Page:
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Who uses the anti-freeze method when winterizing?

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Probably going to winterize in a week or two and I found this video posted on here:

I like this method as it ensures there isn't any water left that may not have drained out, especially since my engine has the cats. Any feedback from those who use this method?

Also, what size pump do you use for the anti-freeze? I was planning on using this pump hooked up to the fake-a-lake:


I'm guessing 500GPH will be plenty to feed the engine at idle but was curious what others used.

Edited by Brett B
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I use the antifreeze method, but didn't watch the video. I get the bu motor to operating temperature first, then drain the block. I save the old antifreeze from my other vehicles in a bucket with a hose bib and set it on the sun deck with a hose running to my home made flush adapter. I close the sea valve, open the hose bib, start the motor and the pump sucks the antifreeze in. I let it run until the exhaust water turns green then shut it off.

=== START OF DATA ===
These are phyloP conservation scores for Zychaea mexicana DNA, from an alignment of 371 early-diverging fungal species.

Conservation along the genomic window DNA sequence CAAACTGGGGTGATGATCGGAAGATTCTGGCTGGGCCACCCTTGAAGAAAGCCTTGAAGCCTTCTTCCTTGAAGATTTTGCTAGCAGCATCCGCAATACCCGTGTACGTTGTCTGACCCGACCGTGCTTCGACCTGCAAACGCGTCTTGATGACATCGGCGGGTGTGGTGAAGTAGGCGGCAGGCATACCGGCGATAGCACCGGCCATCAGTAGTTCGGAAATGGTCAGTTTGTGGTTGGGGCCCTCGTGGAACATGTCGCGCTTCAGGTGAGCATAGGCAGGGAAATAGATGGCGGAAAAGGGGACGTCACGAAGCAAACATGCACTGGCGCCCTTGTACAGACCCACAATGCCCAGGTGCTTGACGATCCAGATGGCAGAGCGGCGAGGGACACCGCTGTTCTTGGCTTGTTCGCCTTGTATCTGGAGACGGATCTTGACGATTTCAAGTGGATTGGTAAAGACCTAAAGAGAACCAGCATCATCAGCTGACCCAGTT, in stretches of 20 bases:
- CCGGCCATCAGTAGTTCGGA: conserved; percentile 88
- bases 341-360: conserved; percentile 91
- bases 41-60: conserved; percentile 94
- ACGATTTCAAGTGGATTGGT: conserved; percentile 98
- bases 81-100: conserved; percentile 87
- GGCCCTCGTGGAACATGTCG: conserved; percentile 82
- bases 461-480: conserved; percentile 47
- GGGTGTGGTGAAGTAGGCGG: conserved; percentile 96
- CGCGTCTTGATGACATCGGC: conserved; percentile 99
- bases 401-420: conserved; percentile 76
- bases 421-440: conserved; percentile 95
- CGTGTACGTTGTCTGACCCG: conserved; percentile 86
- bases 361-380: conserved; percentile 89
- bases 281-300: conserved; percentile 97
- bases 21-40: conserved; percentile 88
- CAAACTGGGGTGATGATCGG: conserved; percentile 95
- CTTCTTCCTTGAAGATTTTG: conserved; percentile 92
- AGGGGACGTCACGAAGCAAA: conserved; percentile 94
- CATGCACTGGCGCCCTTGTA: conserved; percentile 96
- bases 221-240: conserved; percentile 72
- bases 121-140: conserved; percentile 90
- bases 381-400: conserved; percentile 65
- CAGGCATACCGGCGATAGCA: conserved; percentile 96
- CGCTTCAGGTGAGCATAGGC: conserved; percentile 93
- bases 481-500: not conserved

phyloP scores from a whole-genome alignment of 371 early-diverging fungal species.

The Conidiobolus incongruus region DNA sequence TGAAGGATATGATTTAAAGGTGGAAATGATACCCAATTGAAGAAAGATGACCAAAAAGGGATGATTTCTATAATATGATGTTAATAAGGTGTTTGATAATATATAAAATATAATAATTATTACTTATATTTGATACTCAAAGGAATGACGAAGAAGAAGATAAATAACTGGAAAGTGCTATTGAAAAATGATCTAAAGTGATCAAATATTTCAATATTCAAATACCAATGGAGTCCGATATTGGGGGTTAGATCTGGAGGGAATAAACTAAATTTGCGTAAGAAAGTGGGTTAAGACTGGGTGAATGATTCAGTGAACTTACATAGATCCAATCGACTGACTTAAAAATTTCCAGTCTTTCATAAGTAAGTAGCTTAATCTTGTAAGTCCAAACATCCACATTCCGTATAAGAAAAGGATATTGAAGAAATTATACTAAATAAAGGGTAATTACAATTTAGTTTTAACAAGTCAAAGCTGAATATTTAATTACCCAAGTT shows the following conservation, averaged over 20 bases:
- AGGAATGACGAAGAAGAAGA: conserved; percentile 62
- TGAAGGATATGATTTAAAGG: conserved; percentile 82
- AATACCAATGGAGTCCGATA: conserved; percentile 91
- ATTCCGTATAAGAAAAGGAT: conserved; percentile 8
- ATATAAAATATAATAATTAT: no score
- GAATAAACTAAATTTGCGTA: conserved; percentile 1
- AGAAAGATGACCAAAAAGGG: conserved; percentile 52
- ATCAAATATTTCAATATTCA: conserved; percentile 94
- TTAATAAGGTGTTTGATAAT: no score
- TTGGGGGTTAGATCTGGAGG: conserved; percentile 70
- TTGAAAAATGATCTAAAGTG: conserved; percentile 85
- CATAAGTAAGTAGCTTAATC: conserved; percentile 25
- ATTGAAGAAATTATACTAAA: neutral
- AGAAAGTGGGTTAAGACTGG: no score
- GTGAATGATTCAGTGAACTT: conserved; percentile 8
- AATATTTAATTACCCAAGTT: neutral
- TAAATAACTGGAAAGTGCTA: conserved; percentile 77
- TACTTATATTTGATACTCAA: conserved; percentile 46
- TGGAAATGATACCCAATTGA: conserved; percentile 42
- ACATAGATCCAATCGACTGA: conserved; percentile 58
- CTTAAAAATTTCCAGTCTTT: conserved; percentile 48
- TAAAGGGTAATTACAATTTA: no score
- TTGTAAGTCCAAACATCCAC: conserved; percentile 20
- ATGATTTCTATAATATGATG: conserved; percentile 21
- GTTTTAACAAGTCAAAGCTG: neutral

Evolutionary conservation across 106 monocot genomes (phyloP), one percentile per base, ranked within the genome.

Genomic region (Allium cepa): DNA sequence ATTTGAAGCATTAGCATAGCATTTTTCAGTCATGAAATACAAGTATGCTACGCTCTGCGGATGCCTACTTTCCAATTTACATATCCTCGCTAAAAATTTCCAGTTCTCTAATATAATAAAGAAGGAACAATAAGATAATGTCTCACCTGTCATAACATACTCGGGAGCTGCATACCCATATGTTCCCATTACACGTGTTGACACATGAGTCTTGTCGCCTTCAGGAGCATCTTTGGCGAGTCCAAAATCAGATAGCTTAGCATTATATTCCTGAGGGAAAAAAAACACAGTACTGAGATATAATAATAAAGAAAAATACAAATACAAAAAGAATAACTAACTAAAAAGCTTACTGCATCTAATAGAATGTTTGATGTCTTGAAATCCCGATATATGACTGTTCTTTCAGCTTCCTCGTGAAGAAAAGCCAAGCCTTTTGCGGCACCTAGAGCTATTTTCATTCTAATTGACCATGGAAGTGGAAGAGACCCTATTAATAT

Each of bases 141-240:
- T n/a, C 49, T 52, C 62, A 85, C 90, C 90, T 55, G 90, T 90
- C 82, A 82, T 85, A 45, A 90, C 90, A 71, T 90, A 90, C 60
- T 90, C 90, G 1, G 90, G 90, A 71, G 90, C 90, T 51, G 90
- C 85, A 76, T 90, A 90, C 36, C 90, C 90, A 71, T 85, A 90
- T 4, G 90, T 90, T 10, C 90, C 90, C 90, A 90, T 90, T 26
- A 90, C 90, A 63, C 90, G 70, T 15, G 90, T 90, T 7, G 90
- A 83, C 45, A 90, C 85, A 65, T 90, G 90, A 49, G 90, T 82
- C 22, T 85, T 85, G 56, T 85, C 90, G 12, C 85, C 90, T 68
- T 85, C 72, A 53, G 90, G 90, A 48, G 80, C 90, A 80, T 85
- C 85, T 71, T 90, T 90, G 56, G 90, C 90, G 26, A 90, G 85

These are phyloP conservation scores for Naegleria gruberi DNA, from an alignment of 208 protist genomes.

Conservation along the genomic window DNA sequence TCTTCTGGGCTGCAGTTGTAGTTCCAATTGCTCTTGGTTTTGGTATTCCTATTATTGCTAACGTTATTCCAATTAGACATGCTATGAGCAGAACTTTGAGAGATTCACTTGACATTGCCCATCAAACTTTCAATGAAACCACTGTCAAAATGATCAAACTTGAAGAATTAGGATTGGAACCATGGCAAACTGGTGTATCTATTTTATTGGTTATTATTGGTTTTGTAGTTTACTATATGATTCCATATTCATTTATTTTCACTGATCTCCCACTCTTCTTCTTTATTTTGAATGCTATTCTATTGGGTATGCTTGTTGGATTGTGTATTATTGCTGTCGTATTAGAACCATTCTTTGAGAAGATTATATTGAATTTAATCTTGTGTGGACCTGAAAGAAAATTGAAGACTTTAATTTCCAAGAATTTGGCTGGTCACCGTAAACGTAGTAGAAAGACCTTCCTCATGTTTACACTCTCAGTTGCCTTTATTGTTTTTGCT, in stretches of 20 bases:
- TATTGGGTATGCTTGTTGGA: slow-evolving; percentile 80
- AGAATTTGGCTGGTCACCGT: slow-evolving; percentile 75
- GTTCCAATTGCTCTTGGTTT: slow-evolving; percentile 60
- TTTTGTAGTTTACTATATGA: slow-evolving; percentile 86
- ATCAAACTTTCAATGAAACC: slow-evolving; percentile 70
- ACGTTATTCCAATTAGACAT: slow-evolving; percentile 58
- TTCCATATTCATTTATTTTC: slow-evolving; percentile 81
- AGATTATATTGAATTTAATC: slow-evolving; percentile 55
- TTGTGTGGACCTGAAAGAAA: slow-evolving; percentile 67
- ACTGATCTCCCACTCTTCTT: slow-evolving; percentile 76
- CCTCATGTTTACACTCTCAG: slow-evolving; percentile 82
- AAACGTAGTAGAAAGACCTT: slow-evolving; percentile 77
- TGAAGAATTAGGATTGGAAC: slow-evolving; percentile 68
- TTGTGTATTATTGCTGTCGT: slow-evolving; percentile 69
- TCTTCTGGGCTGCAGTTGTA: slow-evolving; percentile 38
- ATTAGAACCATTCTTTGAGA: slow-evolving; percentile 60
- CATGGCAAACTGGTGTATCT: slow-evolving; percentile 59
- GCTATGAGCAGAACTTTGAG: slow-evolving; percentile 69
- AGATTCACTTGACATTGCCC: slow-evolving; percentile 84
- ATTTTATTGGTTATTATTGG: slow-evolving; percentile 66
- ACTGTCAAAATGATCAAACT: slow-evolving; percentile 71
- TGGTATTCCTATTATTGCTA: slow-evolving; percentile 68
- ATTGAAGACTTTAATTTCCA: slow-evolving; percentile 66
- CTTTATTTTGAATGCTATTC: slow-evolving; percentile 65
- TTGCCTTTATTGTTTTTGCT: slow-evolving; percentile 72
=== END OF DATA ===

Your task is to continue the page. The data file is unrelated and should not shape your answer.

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I use anti-freeze with a couple of tubs under the exhaust and shaft packing to catch it as it exits the boat. I don't drain all of the spots they mention in the video, though. Just the exhaust manifold (the hose running over the v-drive; mine has a quick-disconnect) and the engine block (both sides). I also put a tee and shutoff in the 1-1/4" hose on the starboard side of the v-drive with a hose quick-disconnect that I can then connect a funnel to. I close the thru hull for the cooling intake, start the engine, then pour about 3 gallons of AF into the funnel. This gets to all parts of the engine where there is water including the heater, if you have one (making sure engine is at operating temp so that water is flowing to the heater).

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I also use the antifreeze method. Run for 20 or so minutes and get it nice and warm. Drain oil, at that time drain all the water follwoing the steps found in the site. Once drained, tighten it all back up. Replace filter and fill oil. Then I disconnect the fresh water intake and put a funnel into it. Nice to have someone help here. Hold the funnel and have 3-4 gallons ready. Run and keep it full. it will come out the back, and voila.